Cultural Heritage – What is it?
There was an interesting post on an artist community blog recently. It was about the effects of cultural heritage in our modern world. Not exactly something that comes to mind every day, right? What is it exactly?
Culture heritage is defined as a connection to social values, tradition, beliefs and customs inherited and passed down generation to generation. The importance, according to the article, is that “Cultural heritage can provide an automatic sense of unity and belonging within a group and allows us to better understand previous generations and the history of where we come from”.
The Heritage Cycle helps us understand the value of finding and incorporating heritage into our lives.
(Simon Thurley, used by permission)
You can see from the cycle how knowing more about our heritage can add value to our lives and our communities.
What does this have to do with gravestones?
Everything! Cemeteries are important places in our neighborhoods. They contain the story of our family and friends and our city. A gravestone or monument is to mark the place that someone is buried. You’ve seen a stone that has a name and birth and death date engraved on it. But what if it does more than that? Did you also notice a flower, or a deer or even something strange like a compass or a hand? These symbols have special meaning. The significance of a gravestone lies not only in its inscribed information but also in the reflections and insights it is able to trigger in our minds. It gives us knowledge of a person, but more than that, a grave marker can unfold conversations and stories and act as a platform for reflection on knowledge systems, beliefs, values and attitudes of our families and our communities.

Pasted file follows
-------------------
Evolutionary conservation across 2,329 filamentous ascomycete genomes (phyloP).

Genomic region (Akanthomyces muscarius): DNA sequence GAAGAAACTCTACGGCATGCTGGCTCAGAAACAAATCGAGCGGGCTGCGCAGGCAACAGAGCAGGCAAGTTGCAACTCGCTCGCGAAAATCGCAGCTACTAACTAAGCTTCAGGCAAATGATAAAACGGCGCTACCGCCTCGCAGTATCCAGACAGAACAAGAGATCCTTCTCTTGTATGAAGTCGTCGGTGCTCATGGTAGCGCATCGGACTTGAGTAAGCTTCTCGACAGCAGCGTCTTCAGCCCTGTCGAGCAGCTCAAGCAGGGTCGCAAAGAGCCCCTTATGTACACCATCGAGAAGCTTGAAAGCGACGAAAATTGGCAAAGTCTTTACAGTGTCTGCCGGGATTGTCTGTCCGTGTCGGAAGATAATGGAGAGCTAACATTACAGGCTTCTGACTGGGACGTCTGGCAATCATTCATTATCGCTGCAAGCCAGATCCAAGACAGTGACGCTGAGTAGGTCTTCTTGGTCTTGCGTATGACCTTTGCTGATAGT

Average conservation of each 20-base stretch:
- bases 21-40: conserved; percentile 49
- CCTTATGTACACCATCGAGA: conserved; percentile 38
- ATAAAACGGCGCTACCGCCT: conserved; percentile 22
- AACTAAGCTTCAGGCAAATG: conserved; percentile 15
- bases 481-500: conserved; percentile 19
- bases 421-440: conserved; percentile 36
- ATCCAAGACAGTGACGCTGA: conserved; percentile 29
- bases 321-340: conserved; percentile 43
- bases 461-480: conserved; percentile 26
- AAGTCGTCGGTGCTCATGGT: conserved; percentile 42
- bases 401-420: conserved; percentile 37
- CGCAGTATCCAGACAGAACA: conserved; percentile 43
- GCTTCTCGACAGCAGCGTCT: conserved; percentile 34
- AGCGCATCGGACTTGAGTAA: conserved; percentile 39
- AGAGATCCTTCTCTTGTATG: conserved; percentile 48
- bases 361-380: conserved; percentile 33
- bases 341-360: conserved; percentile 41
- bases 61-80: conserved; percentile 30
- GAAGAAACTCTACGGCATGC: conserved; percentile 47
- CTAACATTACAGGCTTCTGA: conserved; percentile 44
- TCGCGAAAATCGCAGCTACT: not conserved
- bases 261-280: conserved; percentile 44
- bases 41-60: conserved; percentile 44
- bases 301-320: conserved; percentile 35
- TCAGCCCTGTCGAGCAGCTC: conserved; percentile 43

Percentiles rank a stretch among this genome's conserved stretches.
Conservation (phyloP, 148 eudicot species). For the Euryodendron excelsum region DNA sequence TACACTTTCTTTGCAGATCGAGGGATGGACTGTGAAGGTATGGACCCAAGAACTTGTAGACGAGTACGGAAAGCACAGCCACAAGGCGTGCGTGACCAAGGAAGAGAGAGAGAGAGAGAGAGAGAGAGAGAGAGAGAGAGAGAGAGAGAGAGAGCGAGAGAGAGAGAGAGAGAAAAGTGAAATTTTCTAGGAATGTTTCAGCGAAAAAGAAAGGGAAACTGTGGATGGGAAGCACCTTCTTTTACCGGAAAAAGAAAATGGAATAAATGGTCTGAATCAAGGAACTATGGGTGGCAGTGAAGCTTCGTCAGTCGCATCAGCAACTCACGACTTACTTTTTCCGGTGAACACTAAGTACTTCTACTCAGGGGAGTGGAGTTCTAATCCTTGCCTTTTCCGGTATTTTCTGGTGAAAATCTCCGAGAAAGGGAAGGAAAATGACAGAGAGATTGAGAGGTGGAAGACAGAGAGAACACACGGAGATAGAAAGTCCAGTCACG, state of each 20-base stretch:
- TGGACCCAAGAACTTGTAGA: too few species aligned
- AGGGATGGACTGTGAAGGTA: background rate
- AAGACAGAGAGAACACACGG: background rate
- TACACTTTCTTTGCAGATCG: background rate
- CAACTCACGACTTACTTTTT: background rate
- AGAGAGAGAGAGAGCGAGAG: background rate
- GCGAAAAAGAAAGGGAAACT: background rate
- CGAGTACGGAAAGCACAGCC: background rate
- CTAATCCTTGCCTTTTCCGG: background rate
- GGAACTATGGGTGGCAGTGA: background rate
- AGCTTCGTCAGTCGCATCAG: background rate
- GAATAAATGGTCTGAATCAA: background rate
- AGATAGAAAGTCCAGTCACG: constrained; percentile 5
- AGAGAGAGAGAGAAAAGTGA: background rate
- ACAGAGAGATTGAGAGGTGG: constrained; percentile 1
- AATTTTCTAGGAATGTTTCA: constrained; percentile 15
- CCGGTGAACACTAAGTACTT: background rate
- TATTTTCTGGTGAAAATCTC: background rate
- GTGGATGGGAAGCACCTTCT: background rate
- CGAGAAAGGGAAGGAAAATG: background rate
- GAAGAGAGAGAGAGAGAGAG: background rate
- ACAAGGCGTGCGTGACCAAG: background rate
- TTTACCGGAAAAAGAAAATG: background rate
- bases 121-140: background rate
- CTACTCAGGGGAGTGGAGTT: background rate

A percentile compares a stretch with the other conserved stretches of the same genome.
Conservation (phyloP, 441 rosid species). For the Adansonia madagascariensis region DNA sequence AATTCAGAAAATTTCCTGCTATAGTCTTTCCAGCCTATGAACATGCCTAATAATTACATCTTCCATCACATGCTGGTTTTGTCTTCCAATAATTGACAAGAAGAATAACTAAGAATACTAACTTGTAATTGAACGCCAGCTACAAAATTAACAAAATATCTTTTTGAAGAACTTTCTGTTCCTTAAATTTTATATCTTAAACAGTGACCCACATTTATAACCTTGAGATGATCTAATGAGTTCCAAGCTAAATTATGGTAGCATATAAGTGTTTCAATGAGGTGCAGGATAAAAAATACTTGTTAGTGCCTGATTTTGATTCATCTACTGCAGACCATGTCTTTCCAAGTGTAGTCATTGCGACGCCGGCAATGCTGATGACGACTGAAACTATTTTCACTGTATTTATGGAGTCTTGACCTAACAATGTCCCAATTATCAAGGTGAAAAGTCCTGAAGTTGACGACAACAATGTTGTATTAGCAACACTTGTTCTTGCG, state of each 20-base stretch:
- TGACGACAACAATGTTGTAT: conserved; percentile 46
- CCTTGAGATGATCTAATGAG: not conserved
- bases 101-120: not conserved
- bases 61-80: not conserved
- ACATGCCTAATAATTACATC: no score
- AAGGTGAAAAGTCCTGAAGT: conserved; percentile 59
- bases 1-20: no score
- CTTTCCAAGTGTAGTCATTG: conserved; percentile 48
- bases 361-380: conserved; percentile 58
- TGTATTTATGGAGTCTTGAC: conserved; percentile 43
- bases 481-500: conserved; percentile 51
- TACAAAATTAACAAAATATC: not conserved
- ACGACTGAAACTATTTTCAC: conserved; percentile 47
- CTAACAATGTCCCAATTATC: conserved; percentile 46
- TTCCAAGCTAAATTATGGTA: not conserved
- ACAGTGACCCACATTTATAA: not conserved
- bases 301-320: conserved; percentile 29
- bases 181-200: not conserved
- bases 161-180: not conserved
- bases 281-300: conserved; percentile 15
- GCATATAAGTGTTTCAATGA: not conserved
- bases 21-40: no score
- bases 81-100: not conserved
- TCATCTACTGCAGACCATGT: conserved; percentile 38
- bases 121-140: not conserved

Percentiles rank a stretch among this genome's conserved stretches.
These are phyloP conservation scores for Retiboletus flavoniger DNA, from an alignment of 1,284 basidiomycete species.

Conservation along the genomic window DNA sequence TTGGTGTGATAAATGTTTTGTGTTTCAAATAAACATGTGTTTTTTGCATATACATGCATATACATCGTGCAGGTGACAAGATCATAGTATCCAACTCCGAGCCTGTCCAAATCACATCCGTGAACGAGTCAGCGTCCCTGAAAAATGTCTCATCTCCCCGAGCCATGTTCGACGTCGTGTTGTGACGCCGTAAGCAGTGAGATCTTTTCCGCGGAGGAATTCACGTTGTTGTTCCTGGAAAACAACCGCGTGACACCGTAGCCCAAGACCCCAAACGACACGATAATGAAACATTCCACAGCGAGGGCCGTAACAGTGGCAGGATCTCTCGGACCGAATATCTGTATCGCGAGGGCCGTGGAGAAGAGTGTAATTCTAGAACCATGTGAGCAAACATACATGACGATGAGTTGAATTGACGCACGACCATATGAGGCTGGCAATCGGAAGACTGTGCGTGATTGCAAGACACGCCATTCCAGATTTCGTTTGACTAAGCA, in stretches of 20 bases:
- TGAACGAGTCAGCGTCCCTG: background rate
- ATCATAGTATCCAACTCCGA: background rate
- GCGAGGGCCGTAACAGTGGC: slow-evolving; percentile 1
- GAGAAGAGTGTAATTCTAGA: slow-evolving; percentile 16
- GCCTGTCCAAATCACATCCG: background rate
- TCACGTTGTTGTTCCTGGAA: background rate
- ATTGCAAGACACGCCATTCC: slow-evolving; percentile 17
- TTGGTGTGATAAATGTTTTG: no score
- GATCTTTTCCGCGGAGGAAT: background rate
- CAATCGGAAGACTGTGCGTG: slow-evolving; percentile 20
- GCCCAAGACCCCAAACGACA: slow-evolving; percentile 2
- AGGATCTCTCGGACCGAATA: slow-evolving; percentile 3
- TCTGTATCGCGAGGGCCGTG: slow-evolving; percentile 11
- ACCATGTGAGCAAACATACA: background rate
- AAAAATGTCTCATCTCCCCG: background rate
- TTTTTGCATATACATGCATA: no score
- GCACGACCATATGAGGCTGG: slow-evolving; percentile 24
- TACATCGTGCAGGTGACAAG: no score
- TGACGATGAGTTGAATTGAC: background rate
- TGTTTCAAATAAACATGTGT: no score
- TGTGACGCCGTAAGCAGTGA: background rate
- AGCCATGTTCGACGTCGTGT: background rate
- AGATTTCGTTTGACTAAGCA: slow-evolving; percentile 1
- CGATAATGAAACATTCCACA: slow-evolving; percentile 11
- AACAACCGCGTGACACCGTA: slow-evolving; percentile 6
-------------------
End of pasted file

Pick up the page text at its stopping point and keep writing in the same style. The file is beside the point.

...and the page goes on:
For example, a few years ago I met with a grieving mother and together we created a stunning arrowhead shape monument that was her son’s exact height. The monument featured laser etching portraits of him and his spirit animal. The inscriptions all held with his native heritage too. We spent time together talking about how the cemetery monument would best represent her son and about the importance of their cultural heritage and how that connects to generations of people, land, and beliefs. We took the time she needed to go through this process. It’s okay to take things slowly.
Lately, though it seems more and more people are in a hurry and say to us, “I just want to be cremated”. I get it. We live in a time when microwaves and high-speed internet rule our days. Life is full speed ahead and we need to keep up. And then there are those who think that they don’t have heritage because times have changed. In the past there was a homestead, and kids didn’t move far away from their families. Now, it seems grandpa doesn’t have a family farm to pass down to the next generation. Or what about disagreements, political or religious, that can keep families apart? We can feel disconnected to our immediate family and in turn disconnected from our cultural heritage. Finally, there are many people who want to be earth friendly. They want to have a “green” burial that matches their minimalist lifestyle and ideologies. I get it.
For some people, cemeteries and markers are a definite “yes”. But for some, it seems that “just scatter my ashes” has become the preferred idea for the final arrangements. While there are a variety of reasons that people give, I always wonder about the family and friends who are still living and what they may need emotionally and yes, culturally? For those who think they have no need for funeral homes, cemeteries and monument builders, I ‘d like to remind them that burial and memorialization is not old fashioned and not a tradition to rebel against. Complete departure of death care and memorialization is not healthy for the people who love us, or for our communities. Monuments and memorials are important whether it’s at home, in a park or in a cemetery. It is more than a marker.
Cultural heritage narratives should extend to death, burial and grave markers.